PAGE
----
While speaking on the contentious Citizenship Amendment Act (CAA) with a neighbor of mines who hails from Zaheerabad, Telangana as in almost every discussion on CAA we ended up discussing the documents issue.

He started telling this story of how his family escaped from Zaheerabad when ordinary farmers took up arms and unleashed violence on Muslims. I was taken aback by this comment of his. I have read about this massacre but never came across anyone who had escaped the violence first hand. He said that his family had to escape with whatever they could get hold of, many of their family’s documents were lost in the process. These documents could have proved handy in proving his citizenship at a time when the Indian government is set to take on a mammoth task of creating a register of all Indian citizens based on documents that they produce.

I came home and discussed it with my father, who astonishingly had his own family story of escaping the massacre themselves. His maternal grandfather hailed from Warangal and moved to Hyderabad in the months following Operation Polo.

Operation Polo is deemed as one of the Indian military’s biggest successes. After all, they overcame the forces of what was the richest princely state of India, Hyderabad. The ruler of Hyderabad called the Nizam had armed forces that largely comprised of undertrained razakars. After all, the Nizam’s empire was built on culture and wealth generation through agriculture and trade rather than military might.

In 1948, right after Operation Polo or “police action” as many refer to it the massacre began. A BBC report termed it as “India’s Hidden Massacre”.

This massacre of genocidal numbers wasn’t done by the army alone, the blame lay on the rural folk who unleashed violence. Some defenders of it claim that it was a natural venting reaction to the oppressive feudal rule.

It was anything but that as in the days to follow it wasn’t just the feudal lords who came face to face with the brutalities, it was the common folkwho in fact faced the brunt of it as mostly Hindu led paramilitary groups took up arms.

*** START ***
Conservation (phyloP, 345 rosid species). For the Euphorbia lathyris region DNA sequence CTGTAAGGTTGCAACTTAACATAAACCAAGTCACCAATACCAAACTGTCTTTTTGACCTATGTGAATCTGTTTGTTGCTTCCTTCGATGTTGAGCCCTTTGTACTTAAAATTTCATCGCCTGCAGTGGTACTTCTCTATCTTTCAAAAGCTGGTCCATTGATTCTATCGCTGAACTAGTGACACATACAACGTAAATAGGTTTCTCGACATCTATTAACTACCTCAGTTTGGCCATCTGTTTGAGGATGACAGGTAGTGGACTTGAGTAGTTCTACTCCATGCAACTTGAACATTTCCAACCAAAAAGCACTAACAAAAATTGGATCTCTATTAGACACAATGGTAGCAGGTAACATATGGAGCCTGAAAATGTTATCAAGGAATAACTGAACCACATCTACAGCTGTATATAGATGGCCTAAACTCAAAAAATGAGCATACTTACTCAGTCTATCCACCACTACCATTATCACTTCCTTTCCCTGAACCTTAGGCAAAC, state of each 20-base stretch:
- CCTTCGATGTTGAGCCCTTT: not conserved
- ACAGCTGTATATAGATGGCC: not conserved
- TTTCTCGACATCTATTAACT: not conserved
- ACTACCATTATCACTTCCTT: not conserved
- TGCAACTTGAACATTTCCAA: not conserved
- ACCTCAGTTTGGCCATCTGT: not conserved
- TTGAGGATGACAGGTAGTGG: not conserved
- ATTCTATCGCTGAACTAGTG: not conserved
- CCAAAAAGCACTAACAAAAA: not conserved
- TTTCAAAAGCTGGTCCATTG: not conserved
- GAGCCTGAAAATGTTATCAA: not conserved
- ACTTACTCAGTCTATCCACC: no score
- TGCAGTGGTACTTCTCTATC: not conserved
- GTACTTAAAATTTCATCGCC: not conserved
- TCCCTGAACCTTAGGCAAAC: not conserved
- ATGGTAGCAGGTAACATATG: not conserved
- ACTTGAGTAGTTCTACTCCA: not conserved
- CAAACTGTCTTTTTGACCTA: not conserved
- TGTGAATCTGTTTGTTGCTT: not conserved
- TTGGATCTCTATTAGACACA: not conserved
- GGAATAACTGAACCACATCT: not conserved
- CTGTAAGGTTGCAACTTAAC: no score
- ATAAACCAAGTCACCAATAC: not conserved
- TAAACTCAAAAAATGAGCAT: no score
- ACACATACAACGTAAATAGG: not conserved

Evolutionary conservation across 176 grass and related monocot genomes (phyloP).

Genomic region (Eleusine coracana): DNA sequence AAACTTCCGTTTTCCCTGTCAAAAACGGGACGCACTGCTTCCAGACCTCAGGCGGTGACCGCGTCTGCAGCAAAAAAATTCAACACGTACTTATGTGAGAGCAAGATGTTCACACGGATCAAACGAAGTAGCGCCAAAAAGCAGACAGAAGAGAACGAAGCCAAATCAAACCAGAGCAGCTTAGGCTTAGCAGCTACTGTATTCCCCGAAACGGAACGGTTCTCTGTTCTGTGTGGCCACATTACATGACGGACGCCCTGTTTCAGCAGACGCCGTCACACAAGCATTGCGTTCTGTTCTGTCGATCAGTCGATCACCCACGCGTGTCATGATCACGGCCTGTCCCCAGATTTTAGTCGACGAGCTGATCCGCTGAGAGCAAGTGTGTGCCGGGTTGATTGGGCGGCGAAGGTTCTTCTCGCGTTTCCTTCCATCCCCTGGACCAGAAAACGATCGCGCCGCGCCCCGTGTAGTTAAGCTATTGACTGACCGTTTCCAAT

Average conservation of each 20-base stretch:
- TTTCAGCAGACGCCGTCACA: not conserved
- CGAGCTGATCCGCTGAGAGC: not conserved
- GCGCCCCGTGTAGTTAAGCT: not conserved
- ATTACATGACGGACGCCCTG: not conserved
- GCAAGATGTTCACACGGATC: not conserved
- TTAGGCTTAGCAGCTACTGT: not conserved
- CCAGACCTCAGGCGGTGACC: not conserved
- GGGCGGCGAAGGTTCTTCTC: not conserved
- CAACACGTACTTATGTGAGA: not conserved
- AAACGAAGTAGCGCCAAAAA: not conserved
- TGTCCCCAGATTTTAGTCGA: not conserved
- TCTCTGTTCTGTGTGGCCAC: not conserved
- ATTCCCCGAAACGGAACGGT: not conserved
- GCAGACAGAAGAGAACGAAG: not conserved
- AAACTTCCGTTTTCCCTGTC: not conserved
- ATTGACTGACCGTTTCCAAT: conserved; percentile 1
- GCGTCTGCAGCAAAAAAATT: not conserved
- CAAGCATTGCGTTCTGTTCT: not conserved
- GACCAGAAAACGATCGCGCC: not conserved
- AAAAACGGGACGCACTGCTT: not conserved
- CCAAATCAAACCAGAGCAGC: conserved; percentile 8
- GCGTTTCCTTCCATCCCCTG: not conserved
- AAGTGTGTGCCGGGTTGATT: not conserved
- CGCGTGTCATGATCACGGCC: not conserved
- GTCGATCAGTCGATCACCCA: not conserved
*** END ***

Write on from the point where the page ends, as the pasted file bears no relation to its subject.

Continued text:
The horror stories reached theecehlons of the then Congress-led government and Nehru commissioned a fact-finding committee. This committee comprised of people from different faiths and the leader of it was a Hindu congressman, PanditSunderlal. The Sunderlalcommittee visited the affected towns and villages and collected first-hand reports from the ground.

The report carrying his name was not published then or in the decades to follow. This massacre was covered up by successive governments as well. So well in fact that today even many who live in Hyderabad don’t know that a massacre of such proportions took place.

Indians were treated with bits and pieces of this report over the years. The full copy, however, stayed away from public eyes.

However, after years of being kept under wraps a copy of the report was obtained by historian Sunil Purushotham from the University of Cambridge. It made some startling revelations and was subsequently published in a BBC report.

The “conservative” estimate of the death toll that this report puts up is 27 to 40 thousand. The worst affected districts according to the report are Nanded, Bidar, Osmanaabad and Gulbarga.

The report goes on to mention that the army too was either complacent or actively took part in the looting and burning of Muslim owned properties. It didn’t stop there they were even reported to have shot Muslim men in cold blood.

On the contrary the report also mentioned that the Indian army protected the persecutedMuslims in many instances.

The death toll that the report mentions, however, has been contested. Historian William Dalrymple in his book the Age of Kali estimates that as many as “200,000 Hyderabadi Muslims were slaughtered.” If this is true, it amounts to almost one in every five adult Muslim males considering the population of the Hyderabad state before Operation Polo.

Today, as I walk through the streets of Hyderabad there are no signs of the massacre. It is almost as if it never happened. From the educated to the not so educated this part of Hyderabad’s history is not known to most. It has become one of India’s best-guarded secrets.

In fact, you can even get through a bachelor’s degree in Indian history without having to learn about this massacre.

For the common man in Hyderabad that still has remnants of the Nizams era dotted all over, the story of the massacre only lies in tales of the elderly few who lived through that time. Not those elders who lived in the city of Hyderabad but those who lived in the border districts of what once was the Princely state of Hyderabad.As of today hardly any of the perpetrators of this massacre either in the Indian army or the Hindu led paramilitary were indicted.

Mohammed Mirza is a Middle East-based journalist.


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